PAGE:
Z Energy Ltd (NZX & ASX: ZEL) said yesterday it is ready for the rapid expansion of electric vehicles but has no idea when that tipping point will be reached.
The website Sharechat utilising a report by BusinessDesk said the company, which this year acquired a controlling stake in Flick Electric, claims it is not wedded to hydrocarbon fuels and will expand its charging sites as demand increases.
Sustainability and community manager Gerri Ward said Z has eight electric vehicle (EV) chargers on a range of sites around the country and they are being used about as much as expected.
New Zealand had 11,255 electric vehicles registered at the end of November, almost twice that of a year earlier. But more than 5,000 of those are in Auckland, with another 3,000 split between Wellington and Canterbury.
Ward said Z Energy has many sites that could have chargers, but it makes little sense installing them in centres that have few EVs, particularly given they will generally be charged at homes.
She said that, depending on who you talked to, rapid uptake of EVs was either going to happen tomorrow or in 20 years’ time.
“When that tipping point happens we’ll be more than ready to go and we’re up for that,” she told delegates at the New Zealand Emissions Workshop.
Z Energy, the country’s biggest fuel retailer, is aiming to reduce its operational carbon emission by 30% by 2020. It has also set itself a goal of being a leader in New Zealand’s decarbonisation efforts.
The company has a major stake in electric car sharing firm Mevo, and in July it invested $1.5 million in permanent forestry projects to help offset its group-wide emissions. In August it acquired a controlling stake in power retailer Flick Electric.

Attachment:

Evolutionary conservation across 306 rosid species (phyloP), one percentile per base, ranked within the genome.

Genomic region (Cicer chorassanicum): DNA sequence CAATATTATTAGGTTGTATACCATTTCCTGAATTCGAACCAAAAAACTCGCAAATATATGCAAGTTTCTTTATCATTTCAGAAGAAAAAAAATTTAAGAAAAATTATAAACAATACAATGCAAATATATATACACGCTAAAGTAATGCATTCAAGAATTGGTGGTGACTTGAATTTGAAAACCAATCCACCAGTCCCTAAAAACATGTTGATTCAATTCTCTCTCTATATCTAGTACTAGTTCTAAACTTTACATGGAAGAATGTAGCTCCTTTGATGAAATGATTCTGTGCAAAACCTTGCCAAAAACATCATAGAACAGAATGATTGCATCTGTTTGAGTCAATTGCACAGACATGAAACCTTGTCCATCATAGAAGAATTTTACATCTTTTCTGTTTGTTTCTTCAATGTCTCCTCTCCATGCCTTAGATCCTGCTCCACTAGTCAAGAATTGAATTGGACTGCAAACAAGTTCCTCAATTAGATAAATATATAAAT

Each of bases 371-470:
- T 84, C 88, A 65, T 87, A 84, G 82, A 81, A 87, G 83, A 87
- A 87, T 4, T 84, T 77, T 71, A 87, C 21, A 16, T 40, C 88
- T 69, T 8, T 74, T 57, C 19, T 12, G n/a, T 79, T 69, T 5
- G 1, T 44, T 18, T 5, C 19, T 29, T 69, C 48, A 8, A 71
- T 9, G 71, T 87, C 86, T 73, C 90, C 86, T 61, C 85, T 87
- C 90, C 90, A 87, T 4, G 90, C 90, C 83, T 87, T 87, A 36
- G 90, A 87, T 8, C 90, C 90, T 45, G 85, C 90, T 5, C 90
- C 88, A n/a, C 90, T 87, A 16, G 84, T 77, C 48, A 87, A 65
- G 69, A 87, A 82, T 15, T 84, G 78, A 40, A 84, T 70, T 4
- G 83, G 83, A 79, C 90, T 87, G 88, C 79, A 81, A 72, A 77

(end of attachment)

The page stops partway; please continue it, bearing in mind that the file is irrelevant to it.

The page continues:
BusinessDesk reported that last month Z Energy started deliveries of biodiesel to Fonterra’s North Island tanker fleet from its Wiri plant. That is about two years later than originally planned. It has spent about $35 M on the project, Ward said, including capitalised operating costs.
“It’s been hard. It’s been a really long journey and it costs a lot more than we thought it would.”
Not only does the 5% biodiesel blend reduce emissions from Fonterra’s fleet, it also keeps tallow onshore that would have otherwise been shipped overseas to make candles.
And at a volume of 20 M litres a year, the plant is using only about 10% of tallow available. It is also the only biodiesel plant in the world operating without government subsidies.
Andrew Bolland, co-portfolio manager and investment analyst at Salt Funds Management, said climate change presents real financial risk and firms need to get a handle on the drivers of their own exposure.
Scenarios modelled by the Inter-governmental Panel on Climate Change could have temperatures reaching the 1.5 degree warming threshold as early as 2025 – well within the forecasting range of the valuation models his firm runs.
While some firms do seem to have a good grasp of the potential risks they face and how they will respond, and Bolland said others appear to be have produced little more than “glossy pages with pictures of very happy people standing in front of oceans and wind mills.”
The big risk, he said, is a mismatch between firms' short-term goals and their long-term risk position.
Sources: sharechat.co.nz; businessdesk.co.nz